Tall tales from the “Glaikit” Civil Servant

Raymond Whyte, who had an audience at the Acorn Centre in 'fits of laughter'
Raymond Whyte, who had an audience at the Acorn Centre in 'fits of laughter'

WELL known local speaker Raymond Whyte had his audience in fits of laughter at the October meeting of the Garioch Heritage Society in the Acorn Centre last Wednesday night, (October 3) as he recounted his career in the civil service.

Raymond had been invited by the Garioch Heritage Society to be the speaker for the evening following his previous talk where he gave reminiscences of a “Colony Loon”, and unsurprisingly, there was a very large turn-out for a thoroughly entertaining evening. Raymond took the audience on a memory lane trip taking them through this early days in the Colony, which he described as a very friendly environment, and where he had the exciting prospect of joining the Loco Works but, unfortunately, just as he was leaving school the works were running down and he therefore joined the Civil Service citing his “glaikitness” as ample qualification for the job.

He also described his school days, at Market Place School under the Head Miss Ada Rae, and Inverurie Academy under Dr Norman Dixon. Highlights included “watching a fecht roon the back o the Toon Hall”, and his close encounters with corporal punishment, even regaling the audience with the Academy School House song.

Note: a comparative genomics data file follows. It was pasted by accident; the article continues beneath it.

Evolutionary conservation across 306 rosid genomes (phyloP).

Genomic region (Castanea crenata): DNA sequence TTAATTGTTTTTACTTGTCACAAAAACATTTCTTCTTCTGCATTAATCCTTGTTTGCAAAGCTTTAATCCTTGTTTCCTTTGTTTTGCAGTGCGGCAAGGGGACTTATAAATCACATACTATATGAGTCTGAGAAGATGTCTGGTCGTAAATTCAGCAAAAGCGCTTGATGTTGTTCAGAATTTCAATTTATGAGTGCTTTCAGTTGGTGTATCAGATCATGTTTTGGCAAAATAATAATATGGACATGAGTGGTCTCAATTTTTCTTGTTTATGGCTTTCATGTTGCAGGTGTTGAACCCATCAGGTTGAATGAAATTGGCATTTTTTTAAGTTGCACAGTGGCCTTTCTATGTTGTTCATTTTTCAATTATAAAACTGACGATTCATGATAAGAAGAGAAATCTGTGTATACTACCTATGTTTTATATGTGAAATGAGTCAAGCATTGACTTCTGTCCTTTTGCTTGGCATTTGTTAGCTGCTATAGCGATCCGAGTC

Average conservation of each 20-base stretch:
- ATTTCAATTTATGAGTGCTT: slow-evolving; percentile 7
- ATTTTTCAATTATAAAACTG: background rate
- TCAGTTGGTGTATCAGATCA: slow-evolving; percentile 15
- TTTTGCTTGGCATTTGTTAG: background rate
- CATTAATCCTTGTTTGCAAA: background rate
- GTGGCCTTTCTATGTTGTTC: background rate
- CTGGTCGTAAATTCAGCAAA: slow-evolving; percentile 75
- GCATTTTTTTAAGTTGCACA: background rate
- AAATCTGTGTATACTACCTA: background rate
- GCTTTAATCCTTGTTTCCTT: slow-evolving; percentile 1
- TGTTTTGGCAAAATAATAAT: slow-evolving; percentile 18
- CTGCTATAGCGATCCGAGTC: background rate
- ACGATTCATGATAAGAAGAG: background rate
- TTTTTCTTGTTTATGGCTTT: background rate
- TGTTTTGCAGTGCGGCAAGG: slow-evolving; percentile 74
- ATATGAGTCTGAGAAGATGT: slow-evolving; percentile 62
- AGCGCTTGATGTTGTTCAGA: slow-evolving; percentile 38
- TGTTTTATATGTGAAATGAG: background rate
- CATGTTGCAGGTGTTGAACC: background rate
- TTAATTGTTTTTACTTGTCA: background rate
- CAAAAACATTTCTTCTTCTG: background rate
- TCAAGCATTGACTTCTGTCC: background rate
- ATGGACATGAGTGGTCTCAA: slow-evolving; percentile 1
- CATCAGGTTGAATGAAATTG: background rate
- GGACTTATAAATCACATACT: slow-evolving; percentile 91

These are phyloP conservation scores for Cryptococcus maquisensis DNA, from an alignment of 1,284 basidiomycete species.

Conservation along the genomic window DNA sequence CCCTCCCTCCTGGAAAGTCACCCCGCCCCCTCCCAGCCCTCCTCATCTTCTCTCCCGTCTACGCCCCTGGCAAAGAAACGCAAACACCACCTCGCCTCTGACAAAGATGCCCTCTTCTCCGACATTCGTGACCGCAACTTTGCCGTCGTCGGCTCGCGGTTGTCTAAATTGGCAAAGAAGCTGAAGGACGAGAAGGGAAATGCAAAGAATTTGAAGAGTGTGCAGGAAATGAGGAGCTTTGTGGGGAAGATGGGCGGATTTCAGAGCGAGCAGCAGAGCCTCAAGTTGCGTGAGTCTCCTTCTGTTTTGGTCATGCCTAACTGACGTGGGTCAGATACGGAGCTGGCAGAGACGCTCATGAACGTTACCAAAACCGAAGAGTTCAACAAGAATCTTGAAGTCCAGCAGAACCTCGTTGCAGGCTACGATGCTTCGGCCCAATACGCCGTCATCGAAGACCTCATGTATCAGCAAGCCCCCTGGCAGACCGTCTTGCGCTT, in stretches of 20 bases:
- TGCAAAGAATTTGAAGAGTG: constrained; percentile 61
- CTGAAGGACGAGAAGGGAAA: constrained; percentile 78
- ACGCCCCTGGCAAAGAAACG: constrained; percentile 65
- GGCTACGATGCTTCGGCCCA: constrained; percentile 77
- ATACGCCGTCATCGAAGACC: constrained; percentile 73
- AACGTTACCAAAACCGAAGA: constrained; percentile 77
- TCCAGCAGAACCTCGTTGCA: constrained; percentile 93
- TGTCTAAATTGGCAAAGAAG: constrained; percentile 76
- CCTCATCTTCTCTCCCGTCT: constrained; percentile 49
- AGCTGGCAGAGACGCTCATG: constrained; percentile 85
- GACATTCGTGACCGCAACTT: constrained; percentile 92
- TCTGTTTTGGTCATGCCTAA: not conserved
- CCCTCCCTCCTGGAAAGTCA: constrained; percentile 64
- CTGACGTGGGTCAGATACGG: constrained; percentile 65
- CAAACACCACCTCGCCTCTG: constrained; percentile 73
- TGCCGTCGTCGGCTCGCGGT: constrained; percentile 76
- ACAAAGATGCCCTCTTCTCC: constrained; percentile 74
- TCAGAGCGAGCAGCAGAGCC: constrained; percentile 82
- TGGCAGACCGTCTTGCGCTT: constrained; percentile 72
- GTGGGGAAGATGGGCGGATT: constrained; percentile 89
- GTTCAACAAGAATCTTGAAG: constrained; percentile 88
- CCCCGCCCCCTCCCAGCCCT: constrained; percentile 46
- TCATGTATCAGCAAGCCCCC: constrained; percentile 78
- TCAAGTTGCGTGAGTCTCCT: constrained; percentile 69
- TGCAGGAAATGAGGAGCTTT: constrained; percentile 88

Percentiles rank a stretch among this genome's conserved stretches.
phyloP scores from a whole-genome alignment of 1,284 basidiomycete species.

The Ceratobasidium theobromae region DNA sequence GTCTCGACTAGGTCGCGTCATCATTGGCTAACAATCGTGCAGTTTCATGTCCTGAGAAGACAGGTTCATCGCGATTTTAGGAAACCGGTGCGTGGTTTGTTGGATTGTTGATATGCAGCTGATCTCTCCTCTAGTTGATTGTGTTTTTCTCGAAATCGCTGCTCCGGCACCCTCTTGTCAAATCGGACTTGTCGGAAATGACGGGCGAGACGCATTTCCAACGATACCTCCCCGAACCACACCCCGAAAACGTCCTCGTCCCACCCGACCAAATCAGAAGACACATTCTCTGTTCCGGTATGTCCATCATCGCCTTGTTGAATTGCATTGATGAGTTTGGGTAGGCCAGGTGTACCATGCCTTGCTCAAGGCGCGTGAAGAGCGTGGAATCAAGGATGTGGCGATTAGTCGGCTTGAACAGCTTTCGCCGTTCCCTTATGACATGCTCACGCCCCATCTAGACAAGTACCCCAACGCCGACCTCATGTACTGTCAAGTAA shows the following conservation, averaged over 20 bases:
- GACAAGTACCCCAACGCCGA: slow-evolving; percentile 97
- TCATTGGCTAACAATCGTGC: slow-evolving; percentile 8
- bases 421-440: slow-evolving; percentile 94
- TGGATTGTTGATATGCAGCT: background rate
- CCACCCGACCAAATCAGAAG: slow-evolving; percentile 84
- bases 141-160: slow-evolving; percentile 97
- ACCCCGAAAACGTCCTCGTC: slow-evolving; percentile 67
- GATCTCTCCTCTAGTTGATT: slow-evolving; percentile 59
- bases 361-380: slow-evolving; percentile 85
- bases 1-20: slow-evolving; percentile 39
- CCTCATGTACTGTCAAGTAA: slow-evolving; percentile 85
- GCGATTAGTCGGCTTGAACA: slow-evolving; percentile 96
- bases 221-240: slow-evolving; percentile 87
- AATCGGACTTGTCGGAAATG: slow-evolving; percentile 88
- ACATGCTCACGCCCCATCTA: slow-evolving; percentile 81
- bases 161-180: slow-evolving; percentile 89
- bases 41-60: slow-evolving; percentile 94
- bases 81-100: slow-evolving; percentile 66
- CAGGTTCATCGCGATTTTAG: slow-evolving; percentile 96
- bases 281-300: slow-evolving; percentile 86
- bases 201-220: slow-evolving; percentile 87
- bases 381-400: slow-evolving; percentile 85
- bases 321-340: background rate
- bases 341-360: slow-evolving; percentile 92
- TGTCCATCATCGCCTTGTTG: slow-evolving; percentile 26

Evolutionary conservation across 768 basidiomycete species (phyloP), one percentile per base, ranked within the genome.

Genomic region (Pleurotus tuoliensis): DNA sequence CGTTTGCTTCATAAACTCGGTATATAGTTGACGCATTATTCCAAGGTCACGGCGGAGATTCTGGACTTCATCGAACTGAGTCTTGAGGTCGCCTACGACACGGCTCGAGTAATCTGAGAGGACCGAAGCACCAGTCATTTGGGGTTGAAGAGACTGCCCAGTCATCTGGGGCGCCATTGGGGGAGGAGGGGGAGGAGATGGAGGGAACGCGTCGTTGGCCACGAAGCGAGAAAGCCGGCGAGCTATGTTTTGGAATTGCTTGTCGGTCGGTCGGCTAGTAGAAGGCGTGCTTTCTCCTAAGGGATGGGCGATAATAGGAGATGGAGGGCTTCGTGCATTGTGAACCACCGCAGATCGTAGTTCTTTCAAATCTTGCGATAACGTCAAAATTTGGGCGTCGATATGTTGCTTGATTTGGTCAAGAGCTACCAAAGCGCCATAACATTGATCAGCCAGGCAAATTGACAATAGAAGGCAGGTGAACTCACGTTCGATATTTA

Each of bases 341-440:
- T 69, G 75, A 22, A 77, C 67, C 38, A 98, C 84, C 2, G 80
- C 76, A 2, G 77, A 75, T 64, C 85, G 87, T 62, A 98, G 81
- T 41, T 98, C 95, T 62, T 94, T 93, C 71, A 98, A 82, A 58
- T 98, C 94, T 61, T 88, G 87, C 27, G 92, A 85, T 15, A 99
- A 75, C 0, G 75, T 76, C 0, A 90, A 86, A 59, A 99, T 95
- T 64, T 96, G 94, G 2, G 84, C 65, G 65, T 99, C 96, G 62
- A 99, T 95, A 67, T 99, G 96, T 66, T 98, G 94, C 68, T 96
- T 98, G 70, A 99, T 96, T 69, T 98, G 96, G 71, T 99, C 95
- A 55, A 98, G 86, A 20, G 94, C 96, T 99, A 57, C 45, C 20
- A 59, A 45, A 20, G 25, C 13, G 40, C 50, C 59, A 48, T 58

Describing his Civil Service career starting on £5 17shillings and sixpence as a clerical assistant at Bridge of Don barracks with the Ministry of Defence in 1965 and culminating in HM Revenues and Customs some 41 years later. Raymond recalled some hilarious encounters over the years, most notably during a period working in the DHSS.

While working at Pensions and National Insurance part of his job was to assess whether applicants were actually able to work, which led to some scary but amusing situations.

At the end of his talk he invited questions and indeed there was only one from the audience and that was “when will ye be comin back for another talk again Raymond ?”

Raymond was thanked for his talk by Jack Hendry, who remarked that, while he may have been a Civil Servant , he was certainly not “glaikit” as his most humerous and interesting talk demonstrated.